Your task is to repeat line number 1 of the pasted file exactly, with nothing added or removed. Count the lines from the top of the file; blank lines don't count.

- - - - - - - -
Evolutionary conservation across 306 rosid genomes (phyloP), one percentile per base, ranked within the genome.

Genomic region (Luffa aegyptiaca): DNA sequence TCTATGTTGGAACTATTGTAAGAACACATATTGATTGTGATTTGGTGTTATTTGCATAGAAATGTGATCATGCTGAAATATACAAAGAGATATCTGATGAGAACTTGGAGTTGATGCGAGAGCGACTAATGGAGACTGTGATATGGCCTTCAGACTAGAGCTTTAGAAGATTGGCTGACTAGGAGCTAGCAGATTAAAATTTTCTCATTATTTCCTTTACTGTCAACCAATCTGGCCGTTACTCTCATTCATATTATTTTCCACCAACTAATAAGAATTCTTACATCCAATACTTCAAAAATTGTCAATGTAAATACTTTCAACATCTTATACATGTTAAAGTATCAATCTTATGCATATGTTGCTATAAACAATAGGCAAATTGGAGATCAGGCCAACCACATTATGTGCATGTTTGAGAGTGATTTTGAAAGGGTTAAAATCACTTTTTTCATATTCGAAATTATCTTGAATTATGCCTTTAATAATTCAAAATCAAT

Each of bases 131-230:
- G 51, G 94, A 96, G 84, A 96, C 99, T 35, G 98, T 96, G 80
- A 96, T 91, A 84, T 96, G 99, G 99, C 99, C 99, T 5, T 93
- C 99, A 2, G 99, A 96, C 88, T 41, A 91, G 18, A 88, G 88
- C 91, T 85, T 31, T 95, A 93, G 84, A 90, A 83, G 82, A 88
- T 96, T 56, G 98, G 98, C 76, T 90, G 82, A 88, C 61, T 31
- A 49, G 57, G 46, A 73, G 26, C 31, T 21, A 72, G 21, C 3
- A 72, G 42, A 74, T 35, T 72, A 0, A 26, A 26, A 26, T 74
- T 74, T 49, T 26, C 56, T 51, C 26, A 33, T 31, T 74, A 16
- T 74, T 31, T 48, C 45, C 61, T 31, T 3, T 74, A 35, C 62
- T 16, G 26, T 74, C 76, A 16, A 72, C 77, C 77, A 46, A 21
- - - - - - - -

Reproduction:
Evolutionary conservation across 306 rosid genomes (phyloP), one percentile per base, ranked within the genome.